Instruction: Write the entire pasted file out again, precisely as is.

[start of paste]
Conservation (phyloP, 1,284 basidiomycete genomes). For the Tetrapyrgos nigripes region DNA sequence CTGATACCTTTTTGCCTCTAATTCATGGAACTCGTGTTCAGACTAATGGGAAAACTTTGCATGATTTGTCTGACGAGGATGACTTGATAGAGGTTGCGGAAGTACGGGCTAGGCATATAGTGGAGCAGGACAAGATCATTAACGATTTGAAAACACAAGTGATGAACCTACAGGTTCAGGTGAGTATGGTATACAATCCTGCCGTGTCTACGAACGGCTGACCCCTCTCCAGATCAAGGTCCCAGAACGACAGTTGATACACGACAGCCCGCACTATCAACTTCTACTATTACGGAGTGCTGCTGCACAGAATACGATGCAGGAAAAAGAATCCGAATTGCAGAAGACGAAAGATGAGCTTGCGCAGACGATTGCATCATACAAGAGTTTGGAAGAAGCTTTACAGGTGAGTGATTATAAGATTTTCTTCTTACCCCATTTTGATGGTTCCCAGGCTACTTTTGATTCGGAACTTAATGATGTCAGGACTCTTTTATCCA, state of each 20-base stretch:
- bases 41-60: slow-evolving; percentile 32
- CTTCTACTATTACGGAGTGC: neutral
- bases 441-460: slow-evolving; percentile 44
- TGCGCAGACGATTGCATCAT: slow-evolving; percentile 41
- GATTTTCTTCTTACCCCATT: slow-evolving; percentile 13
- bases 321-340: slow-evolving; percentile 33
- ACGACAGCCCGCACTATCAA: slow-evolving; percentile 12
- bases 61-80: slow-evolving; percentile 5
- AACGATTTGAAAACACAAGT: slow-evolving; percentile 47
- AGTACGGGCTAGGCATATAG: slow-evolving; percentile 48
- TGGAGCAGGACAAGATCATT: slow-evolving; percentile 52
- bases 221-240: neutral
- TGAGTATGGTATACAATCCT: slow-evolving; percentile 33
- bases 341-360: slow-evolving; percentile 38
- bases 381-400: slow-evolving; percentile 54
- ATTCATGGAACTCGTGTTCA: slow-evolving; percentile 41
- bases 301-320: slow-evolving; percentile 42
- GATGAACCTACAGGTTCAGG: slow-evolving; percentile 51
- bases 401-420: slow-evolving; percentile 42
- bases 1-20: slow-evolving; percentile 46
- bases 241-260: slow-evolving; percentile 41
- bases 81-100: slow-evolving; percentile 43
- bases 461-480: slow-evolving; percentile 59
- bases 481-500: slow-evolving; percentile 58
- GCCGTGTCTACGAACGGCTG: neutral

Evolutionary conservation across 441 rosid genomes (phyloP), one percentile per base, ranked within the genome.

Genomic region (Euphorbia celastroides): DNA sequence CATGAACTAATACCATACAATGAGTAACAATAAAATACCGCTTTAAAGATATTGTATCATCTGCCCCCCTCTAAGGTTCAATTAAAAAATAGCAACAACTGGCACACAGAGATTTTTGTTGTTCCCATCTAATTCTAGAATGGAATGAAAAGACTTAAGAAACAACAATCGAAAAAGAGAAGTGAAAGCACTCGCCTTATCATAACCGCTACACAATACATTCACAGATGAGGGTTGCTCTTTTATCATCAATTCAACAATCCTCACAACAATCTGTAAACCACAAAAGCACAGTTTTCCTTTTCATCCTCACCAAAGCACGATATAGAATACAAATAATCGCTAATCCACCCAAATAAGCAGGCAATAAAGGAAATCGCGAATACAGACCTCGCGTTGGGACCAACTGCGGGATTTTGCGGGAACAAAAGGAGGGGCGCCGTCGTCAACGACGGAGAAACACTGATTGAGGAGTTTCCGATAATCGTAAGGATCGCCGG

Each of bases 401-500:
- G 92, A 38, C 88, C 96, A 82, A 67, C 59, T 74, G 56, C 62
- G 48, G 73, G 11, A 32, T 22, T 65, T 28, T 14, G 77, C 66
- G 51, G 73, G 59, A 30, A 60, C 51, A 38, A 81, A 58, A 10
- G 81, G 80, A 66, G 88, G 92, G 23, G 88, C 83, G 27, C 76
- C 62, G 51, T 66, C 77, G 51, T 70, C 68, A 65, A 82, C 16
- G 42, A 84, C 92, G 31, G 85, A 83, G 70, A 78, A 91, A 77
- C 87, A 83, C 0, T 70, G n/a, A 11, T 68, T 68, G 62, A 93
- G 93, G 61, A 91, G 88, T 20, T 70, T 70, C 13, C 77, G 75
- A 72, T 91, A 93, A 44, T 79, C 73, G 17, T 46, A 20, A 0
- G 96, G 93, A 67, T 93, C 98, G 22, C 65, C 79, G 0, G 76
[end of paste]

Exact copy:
Conservation (phyloP, 1,284 basidiomycete genomes). For the Tetrapyrgos nigripes region DNA sequence CTGATACCTTTTTGCCTCTAATTCATGGAACTCGTGTTCAGACTAATGGGAAAACTTTGCATGATTTGTCTGACGAGGATGACTTGATAGAGGTTGCGGAAGTACGGGCTAGGCATATAGTGGAGCAGGACAAGATCATTAACGATTTGAAAACACAAGTGATGAACCTACAGGTTCAGGTGAGTATGGTATACAATCCTGCCGTGTCTACGAACGGCTGACCCCTCTCCAGATCAAGGTCCCAGAACGACAGTTGATACACGACAGCCCGCACTATCAACTTCTACTATTACGGAGTGCTGCTGCACAGAATACGATGCAGGAAAAAGAATCCGAATTGCAGAAGACGAAAGATGAGCTTGCGCAGACGATTGCATCATACAAGAGTTTGGAAGAAGCTTTACAGGTGAGTGATTATAAGATTTTCTTCTTACCCCATTTTGATGGTTCCCAGGCTACTTTTGATTCGGAACTTAATGATGTCAGGACTCTTTTATCCA, state of each 20-base stretch:
- bases 41-60: slow-evolving; percentile 32
- CTTCTACTATTACGGAGTGC: neutral
- bases 441-460: slow-evolving; percentile 44
- TGCGCAGACGATTGCATCAT: slow-evolving; percentile 41
- GATTTTCTTCTTACCCCATT: slow-evolving; percentile 13
- bases 321-340: slow-evolving; percentile 33
- ACGACAGCCCGCACTATCAA: slow-evolving; percentile 12
- bases 61-80: slow-evolving; percentile 5
- AACGATTTGAAAACACAAGT: slow-evolving; percentile 47
- AGTACGGGCTAGGCATATAG: slow-evolving; percentile 48
- TGGAGCAGGACAAGATCATT: slow-evolving; percentile 52
- bases 221-240: neutral
- TGAGTATGGTATACAATCCT: slow-evolving; percentile 33
- bases 341-360: slow-evolving; percentile 38
- bases 381-400: slow-evolving; percentile 54
- ATTCATGGAACTCGTGTTCA: slow-evolving; percentile 41
- bases 301-320: slow-evolving; percentile 42
- GATGAACCTACAGGTTCAGG: slow-evolving; percentile 51
- bases 401-420: slow-evolving; percentile 42
- bases 1-20: slow-evolving; percentile 46
- bases 241-260: slow-evolving; percentile 41
- bases 81-100: slow-evolving; percentile 43
- bases 461-480: slow-evolving; percentile 59
- bases 481-500: slow-evolving; percentile 58
- GCCGTGTCTACGAACGGCTG: neutral

Evolutionary conservation across 441 rosid genomes (phyloP), one percentile per base, ranked within the genome.

Genomic region (Euphorbia celastroides): DNA sequence CATGAACTAATACCATACAATGAGTAACAATAAAATACCGCTTTAAAGATATTGTATCATCTGCCCCCCTCTAAGGTTCAATTAAAAAATAGCAACAACTGGCACACAGAGATTTTTGTTGTTCCCATCTAATTCTAGAATGGAATGAAAAGACTTAAGAAACAACAATCGAAAAAGAGAAGTGAAAGCACTCGCCTTATCATAACCGCTACACAATACATTCACAGATGAGGGTTGCTCTTTTATCATCAATTCAACAATCCTCACAACAATCTGTAAACCACAAAAGCACAGTTTTCCTTTTCATCCTCACCAAAGCACGATATAGAATACAAATAATCGCTAATCCACCCAAATAAGCAGGCAATAAAGGAAATCGCGAATACAGACCTCGCGTTGGGACCAACTGCGGGATTTTGCGGGAACAAAAGGAGGGGCGCCGTCGTCAACGACGGAGAAACACTGATTGAGGAGTTTCCGATAATCGTAAGGATCGCCGG

Each of bases 401-500:
- G 92, A 38, C 88, C 96, A 82, A 67, C 59, T 74, G 56, C 62
- G 48, G 73, G 11, A 32, T 22, T 65, T 28, T 14, G 77, C 66
- G 51, G 73, G 59, A 30, A 60, C 51, A 38, A 81, A 58, A 10
- G 81, G 80, A 66, G 88, G 92, G 23, G 88, C 83, G 27, C 76
- C 62, G 51, T 66, C 77, G 51, T 70, C 68, A 65, A 82, C 16
- G 42, A 84, C 92, G 31, G 85, A 83, G 70, A 78, A 91, A 77
- C 87, A 83, C 0, T 70, G n/a, A 11, T 68, T 68, G 62, A 93
- G 93, G 61, A 91, G 88, T 20, T 70, T 70, C 13, C 77, G 75
- A 72, T 91, A 93, A 44, T 79, C 73, G 17, T 46, A 20, A 0
- G 96, G 93, A 67, T 93, C 98, G 22, C 65, C 79, G 0, G 76